In my question https://chinese.stackexchange.com/questions/47777/meaning-of-early-written-versions-of-%E5%9C%B0-and-etymology, I learned that the modern character for "earth, ground"「地」(dì) used to be written in a multitude of ways, using either 「也」,「豕」, or「它」as phonetic components. Compare the Baxter-Sagart reconstructions of the OC (Old Chinese) pronunciations:「也」(/*lAjʔ/) ,「豕」(/*l̥ajʔ/) , and「它」(/*l̥ˤaj/). Compare also the reconstruction pathways from Old Chinese to Middle Chinese of the following characters derived from「也」or「它」(copied from https://chinese.stackexchange.com/a/17067/18338):
Character Mandarin Cantonese Hokkien Middle Ch. Old Ch. 也 yě jaa5 / yáh iā yæX *lAjʔ 他 tā taa1 / tā tha/thaⁿ tha *l̥ ˤaj 地 dì dei6 / deih tè/tē/tōe/tī dijH *[l]ˤej-s 池 chí ci4 / chìh tî drje *Cə.lraj 蛇 shé se4 / sèh chôa / siâ zyæ *Cə.lAj 施 shī si1 / sī si/sì sye *l̥ aj 馳 chí ci4 / chìh tî drje *lraj 紽 tuó to4 / tòh tô da *lˁaj 匜 yí ji4 / yìh î ye *laj
The author of that answer grouped these modern Mandarin sounds into 4 groups: shi/chi/she, tuo/ta, ye/yi, and finally di, so 4 "groups" of sounds derived from the Old Chinese homophones「也」(/*lAjʔ/) ,「豕」(/*l̥ajʔ/) , and「它」(/*l̥ˤaj/). Compare also the derivatives of「豕」(https://en.wiktionary.org/wiki/%E8%B1%95#Chinese):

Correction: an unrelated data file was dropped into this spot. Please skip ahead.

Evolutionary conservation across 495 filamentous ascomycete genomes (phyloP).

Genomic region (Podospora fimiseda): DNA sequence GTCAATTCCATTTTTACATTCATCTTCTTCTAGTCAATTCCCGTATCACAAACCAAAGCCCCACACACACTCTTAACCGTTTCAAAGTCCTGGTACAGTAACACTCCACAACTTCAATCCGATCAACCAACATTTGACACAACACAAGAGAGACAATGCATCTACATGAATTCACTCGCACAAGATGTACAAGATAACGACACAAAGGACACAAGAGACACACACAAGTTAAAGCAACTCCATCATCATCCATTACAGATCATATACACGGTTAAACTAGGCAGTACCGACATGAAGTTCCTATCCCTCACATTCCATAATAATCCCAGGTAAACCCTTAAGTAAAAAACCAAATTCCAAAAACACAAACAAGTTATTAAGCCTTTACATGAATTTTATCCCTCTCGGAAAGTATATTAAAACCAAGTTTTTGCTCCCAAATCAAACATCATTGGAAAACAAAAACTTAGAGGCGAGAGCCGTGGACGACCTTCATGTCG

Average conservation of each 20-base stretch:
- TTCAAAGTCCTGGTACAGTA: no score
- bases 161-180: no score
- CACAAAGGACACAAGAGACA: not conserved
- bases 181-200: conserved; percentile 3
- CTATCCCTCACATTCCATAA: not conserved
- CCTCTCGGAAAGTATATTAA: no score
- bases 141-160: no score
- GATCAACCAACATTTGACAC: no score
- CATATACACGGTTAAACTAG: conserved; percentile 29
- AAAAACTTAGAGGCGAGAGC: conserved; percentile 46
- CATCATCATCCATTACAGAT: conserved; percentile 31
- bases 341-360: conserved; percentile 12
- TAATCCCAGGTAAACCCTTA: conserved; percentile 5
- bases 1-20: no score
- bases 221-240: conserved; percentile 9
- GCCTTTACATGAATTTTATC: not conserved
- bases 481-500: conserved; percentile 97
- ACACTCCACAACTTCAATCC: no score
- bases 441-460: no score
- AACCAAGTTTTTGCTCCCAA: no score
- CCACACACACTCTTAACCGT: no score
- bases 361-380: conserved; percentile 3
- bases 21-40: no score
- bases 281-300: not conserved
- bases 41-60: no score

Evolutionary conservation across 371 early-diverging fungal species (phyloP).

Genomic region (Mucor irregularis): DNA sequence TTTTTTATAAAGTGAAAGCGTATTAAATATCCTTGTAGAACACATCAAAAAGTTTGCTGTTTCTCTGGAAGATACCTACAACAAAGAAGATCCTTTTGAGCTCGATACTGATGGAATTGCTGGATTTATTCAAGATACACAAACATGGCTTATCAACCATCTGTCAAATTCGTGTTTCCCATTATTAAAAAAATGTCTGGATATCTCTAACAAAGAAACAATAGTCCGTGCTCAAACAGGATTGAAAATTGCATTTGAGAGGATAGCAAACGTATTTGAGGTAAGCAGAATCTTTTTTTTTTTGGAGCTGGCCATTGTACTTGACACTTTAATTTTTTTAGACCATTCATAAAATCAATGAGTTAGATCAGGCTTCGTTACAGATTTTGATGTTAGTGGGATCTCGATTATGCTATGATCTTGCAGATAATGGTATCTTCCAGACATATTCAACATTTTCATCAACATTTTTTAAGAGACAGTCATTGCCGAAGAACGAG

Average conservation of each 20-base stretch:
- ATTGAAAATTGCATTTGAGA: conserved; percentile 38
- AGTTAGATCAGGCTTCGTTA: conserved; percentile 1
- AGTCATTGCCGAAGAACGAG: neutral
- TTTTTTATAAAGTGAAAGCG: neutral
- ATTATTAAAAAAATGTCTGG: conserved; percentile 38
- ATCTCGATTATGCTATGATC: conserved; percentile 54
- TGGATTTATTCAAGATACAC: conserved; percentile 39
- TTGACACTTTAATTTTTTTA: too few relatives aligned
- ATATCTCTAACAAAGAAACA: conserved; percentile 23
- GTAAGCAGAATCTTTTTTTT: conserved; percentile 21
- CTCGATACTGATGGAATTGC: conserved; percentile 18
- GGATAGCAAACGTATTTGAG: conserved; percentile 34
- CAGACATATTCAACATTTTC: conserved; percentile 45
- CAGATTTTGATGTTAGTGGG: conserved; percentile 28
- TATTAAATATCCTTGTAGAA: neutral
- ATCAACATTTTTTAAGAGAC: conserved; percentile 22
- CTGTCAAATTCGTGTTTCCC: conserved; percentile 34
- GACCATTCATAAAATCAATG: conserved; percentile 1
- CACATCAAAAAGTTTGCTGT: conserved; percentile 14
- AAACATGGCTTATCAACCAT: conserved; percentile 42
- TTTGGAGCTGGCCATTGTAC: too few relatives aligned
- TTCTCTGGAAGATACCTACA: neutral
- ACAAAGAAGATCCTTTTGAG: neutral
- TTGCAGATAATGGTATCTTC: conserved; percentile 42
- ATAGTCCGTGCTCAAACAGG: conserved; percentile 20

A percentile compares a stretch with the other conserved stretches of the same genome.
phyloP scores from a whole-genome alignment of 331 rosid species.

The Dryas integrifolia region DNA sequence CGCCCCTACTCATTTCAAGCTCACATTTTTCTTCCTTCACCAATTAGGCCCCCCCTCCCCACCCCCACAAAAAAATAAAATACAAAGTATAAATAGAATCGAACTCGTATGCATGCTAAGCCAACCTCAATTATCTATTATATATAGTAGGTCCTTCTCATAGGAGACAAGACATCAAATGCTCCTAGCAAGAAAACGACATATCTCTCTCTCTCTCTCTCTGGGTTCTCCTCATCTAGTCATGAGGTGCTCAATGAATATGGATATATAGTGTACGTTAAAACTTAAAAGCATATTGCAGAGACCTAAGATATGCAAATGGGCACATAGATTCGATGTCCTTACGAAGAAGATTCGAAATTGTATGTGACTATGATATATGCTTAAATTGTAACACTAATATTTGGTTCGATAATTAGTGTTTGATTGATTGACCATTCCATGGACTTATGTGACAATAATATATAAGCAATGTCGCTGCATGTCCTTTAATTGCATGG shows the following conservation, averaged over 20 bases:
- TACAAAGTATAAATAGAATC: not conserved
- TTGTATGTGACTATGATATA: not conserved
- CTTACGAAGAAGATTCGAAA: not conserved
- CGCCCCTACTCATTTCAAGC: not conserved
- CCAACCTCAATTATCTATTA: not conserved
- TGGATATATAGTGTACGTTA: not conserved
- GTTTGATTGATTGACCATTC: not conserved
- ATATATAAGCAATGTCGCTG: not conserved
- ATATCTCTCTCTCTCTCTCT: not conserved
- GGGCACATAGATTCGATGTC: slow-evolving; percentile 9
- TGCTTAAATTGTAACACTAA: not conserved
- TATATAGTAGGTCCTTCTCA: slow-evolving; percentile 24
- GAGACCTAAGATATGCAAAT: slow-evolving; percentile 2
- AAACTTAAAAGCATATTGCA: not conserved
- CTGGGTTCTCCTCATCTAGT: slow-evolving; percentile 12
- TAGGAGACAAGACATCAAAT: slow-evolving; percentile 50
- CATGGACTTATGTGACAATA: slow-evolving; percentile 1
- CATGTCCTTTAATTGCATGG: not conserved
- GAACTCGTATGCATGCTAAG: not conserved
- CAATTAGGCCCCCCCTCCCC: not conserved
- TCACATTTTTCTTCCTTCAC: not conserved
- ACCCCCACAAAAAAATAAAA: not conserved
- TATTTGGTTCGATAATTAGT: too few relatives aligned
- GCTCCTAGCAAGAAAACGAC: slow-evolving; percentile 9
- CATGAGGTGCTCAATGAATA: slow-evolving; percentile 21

Character Mandarin Middle Ch. Old Ch. 豕 shǐ ɕiᴇX *l̥ajʔ 逐 zhú ɖɨuk̚ *[l]riwk 㒸 suì ziuɪH ?
(「家」apparently was descended phonetically from https://en.wiktionary.org/wiki/%E8%B1%AD). Also maybe the characters in the 「豕」table are SEMANTIC derivatives (like https://baike.baidu.com/item/%E9%80%90/6437886), in which case I guess the sound is irrelevant).
Regardless, I am interested in how the sounds changed from something similar to /*laj/ in Old Chinese to at least 4 "groups" of sounds not at all similar to that.
I am particularly interested in the connection between「也」and the "di" sound -- the answer https://chinese.stackexchange.com/a/33386/26500 claims:
「也」originally depicted a child「子」with an emphasised mouth「口」, indicating the meaning to wail, cry. This word was later written as「嗁」and now written as「啼」. The meaning also is unrelated, and is a phonetic loan, derived from an early usage of「也」as a modal particle.
Please take note of the phonetic component of「嗁」;「遞」and「地」are homonyms in Mandarin, and the latter uses「也」as a phonetic component.
which makes me think that there is some deeper (i.e. non-coincidental) connection between「也」and the sound "di", given that "di" is the sound of the (supposedly) original meaning (now written as)「啼」, and also the modern sound of「地」.